such as this one tends to make certain assumptions. Given a description such as this

one tends to look next for the King, mounted on a splendid stallion and surrounded by

his noble knights, or perhaps in a golden litter borne by great-muscled slaves. But there

was no king. They did not use swords, or keep slaves. They were not barbarians. I do

not know the rules and laws of their society, but I suspect that they were singularly few.

As they did without monarchy and slavery, so they also got on without the stock

exchange, the advertisement, the secret police, and the bomb. Yet I repeat that these

were not simple folk, not dulcet shepherds, noble savages, bland utopians. They were

not less complex than us. The trouble is that we have a bad habit, encouraged by

pedants and sophisticates, of considering happiness as something rather stupid. Only

pain is intellectual, only evil interesting. This is the treason of the artist: a refusal to

admit the banality of evil and the terrible boredom of pain. If you can't lick 'em, join 'em.

If it hurts, repeat it. But to praise despair is to condemn delight, to embrace violence is

to lose hold of everything else. We have almost lost hold; we can no longer describe a

happy man, nor make any celebration of joy. How can I tell you about the people of

Omelas?

 

They were not naive and happy children--though their children were, in fact,

happy. They were mature, intelligent, passionate adults whose lives were not wretched.

O miracle! but I wish I could describe it better. I wish I could convince you. Omelas

sounds in my words like a city in a fairy tale, long ago and far away, once upon a time.

Perhaps it would be best if you imagined it as your own fancy bids, assuming it will rise

to the occasion, for certainly I cannot suit you all. For instance, how about technology? I

think that there would be no cars or helicopters in and above the streets; this follows

from the fact that the people of Omelas are happy people. Happiness is based on a just

discrimination of what is necessary, what is neither necessary nor destructive, and what

is destructive. In the middle category, however--that of the unnecessary but

undestructive, that of comfort, luxury, exuberance, etc.--they could perfectly well have

central heating, subway trains, washing machines, and all kinds of marvelous devices

not yet invented here, floating light-sources, fuelless power, a cure for the common cold.

Or they could have none of that; it doesn't matter. As you like it. I incline to think that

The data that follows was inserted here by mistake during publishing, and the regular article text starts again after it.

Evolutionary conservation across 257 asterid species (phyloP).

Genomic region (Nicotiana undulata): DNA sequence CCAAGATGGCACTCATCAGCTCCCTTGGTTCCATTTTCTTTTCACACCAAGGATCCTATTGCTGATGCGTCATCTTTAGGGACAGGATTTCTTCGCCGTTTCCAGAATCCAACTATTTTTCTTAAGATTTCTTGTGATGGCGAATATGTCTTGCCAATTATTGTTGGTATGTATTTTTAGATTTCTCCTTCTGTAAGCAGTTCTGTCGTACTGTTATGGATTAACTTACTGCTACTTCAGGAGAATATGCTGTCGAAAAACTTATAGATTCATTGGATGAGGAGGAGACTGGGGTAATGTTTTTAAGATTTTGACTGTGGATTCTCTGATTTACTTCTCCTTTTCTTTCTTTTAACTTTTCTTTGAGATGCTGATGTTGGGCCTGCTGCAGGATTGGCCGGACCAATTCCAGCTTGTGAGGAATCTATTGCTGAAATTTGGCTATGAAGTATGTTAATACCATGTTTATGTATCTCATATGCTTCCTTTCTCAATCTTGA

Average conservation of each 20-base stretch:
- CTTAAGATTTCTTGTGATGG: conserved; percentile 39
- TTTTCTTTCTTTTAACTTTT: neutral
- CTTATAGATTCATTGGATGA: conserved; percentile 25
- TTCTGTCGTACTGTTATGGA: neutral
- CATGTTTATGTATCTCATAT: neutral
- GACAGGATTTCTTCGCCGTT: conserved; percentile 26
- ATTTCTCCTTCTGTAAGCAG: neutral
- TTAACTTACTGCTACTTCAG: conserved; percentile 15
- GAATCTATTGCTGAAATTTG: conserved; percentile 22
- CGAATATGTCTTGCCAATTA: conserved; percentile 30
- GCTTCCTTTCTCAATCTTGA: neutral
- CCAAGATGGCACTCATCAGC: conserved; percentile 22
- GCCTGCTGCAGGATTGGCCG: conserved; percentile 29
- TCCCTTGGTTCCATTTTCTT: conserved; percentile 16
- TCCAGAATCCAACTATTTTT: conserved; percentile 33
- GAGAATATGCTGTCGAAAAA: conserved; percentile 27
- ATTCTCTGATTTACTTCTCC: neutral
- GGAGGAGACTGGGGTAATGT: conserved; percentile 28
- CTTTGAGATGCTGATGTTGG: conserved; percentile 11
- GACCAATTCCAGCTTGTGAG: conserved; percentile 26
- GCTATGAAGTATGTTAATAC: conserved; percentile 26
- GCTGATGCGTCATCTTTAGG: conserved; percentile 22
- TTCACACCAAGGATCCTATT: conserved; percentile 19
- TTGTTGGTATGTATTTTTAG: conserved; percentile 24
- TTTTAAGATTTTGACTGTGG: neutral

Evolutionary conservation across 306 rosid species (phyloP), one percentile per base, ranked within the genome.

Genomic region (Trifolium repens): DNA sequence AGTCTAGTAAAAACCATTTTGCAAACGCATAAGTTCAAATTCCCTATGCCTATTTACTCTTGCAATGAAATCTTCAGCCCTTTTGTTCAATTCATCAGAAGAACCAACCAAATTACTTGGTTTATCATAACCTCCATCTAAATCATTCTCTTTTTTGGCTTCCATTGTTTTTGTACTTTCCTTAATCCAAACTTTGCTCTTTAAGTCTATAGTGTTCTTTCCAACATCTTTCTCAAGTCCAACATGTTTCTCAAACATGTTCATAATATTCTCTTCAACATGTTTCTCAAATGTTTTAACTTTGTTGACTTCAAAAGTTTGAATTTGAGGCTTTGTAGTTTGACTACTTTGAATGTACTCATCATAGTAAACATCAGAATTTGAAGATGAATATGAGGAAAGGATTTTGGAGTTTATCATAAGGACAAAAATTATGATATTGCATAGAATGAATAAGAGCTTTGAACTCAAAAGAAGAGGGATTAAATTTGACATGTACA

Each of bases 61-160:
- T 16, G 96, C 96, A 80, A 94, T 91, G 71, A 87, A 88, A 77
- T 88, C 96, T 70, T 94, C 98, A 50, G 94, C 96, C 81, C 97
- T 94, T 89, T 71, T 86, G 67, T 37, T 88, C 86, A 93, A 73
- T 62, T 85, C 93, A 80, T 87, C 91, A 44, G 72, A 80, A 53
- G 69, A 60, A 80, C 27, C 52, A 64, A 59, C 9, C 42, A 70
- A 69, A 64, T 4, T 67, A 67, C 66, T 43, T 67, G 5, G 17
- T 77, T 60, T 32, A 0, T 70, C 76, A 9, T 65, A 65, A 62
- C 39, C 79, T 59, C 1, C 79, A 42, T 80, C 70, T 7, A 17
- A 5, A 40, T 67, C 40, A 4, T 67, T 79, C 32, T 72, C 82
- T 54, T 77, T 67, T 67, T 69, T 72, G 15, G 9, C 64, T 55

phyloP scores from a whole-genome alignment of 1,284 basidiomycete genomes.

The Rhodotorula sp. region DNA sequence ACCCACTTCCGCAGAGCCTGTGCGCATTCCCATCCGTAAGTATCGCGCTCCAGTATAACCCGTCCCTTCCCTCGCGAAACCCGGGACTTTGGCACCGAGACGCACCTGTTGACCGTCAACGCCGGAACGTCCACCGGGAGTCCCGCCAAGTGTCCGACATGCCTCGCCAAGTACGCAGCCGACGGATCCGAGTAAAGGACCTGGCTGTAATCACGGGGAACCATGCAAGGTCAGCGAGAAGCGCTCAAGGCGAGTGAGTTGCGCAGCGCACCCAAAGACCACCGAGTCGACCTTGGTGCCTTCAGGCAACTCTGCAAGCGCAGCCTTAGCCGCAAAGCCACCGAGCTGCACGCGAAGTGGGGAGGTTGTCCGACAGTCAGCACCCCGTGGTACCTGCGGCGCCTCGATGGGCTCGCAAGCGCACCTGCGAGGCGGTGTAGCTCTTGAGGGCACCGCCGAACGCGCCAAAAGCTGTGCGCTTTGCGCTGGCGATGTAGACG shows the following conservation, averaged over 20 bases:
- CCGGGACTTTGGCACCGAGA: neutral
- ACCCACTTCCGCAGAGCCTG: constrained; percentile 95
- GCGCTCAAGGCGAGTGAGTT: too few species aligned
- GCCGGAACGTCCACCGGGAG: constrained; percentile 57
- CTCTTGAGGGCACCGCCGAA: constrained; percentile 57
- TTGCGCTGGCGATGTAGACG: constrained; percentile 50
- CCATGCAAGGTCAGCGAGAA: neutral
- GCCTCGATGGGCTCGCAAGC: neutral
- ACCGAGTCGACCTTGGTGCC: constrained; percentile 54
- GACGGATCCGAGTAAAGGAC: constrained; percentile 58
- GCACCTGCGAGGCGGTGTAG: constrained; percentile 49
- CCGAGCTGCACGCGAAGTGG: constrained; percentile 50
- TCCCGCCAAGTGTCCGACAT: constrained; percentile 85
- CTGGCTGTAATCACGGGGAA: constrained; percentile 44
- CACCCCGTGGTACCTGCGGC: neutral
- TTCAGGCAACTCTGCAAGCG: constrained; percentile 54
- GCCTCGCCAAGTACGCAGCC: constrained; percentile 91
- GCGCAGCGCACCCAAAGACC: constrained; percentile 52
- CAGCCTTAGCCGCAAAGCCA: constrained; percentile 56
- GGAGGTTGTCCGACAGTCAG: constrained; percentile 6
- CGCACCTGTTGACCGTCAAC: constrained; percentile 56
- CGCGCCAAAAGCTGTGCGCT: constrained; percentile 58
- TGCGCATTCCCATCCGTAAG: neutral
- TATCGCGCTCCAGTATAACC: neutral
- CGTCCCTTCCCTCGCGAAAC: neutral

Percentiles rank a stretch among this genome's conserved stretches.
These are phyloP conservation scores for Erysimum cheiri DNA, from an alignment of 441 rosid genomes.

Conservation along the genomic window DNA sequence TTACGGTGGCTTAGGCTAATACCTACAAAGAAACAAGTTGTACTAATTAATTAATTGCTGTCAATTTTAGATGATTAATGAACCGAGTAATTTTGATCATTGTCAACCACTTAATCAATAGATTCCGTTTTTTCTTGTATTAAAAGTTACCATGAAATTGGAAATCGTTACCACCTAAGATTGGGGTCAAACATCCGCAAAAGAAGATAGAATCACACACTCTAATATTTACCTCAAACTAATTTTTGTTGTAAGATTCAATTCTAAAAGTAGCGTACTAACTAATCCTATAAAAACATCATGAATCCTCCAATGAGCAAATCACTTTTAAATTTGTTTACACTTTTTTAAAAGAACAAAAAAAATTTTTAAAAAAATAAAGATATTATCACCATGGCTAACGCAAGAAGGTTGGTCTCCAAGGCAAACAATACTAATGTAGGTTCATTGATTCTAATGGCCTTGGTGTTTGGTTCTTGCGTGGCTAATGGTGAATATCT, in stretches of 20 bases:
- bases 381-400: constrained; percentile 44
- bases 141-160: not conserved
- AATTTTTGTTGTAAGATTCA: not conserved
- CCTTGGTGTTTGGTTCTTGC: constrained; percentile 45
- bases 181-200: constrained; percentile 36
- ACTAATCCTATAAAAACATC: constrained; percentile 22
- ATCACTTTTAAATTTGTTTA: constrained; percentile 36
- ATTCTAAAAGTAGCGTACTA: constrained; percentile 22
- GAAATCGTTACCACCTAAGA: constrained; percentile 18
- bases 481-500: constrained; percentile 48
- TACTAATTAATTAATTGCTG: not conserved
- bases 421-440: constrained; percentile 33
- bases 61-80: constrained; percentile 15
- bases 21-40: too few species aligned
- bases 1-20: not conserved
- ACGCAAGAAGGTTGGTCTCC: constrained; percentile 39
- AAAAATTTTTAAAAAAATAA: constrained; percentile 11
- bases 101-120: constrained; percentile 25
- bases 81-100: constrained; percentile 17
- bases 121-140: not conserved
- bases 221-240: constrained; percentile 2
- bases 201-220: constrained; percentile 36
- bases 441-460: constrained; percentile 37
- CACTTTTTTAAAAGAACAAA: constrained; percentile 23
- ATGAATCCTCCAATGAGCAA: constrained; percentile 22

people from towns up and down the coast have been coming in to Omelas during the

last days before the Festival on very fast little trains and double-decked trams, and that

the train station of Omelas is actually the handsomest building in town, though plainer

than the magnificent Farmers' Market. But even granted trains, I fear that Omelas so far

strikes some of you as goody-goody. Smiles, bells, parades, horses, bleh. If so, please

add an orgy.

 

 If an orgy would help, don't hesitate. Let us not, however, have temples

from which issue beautiful nude priests and priestesses already half in ecstasy and

ready to copulate with any man or woman, lover or stranger, who desires union with the

deep godhead of the blood, although that was my first idea. But really it would be better

not to have any temples in Omelas--at least, not manned temples. Religion yes, clergy

no. Surely the beautiful nudes can just wander about, offering themselves like divine

soufflés to the hunger of the needy and the rapture of the flesh. Let them join the

processions. Let tambourines be struck above the copulations, and the glory of desire

be proclaimed upon the gongs, and (a not unimportant point) let the offspring of these

delightful rituals be beloved and looked after by all. One thing I know there is none of in

Omelas is guilt.

 

But what else should there be? I thought at first there were not drugs,

but that is puritanical. For those who like it, the faint insistent sweetness of drooz may

perfume the ways of the city, drooz which first brings a great lightness and brilliance to

the mind and limbs, and then after some hours a dreamy languor, and wonderful visions

at last of the very arcana and inmost secrets of the Universe, as well as exciting the

pleasure of sex beyond belief; and it is not habit-forming. For more modest tastes I think

there ought to be beer. What else, what else belongs in the joyous city? The sense of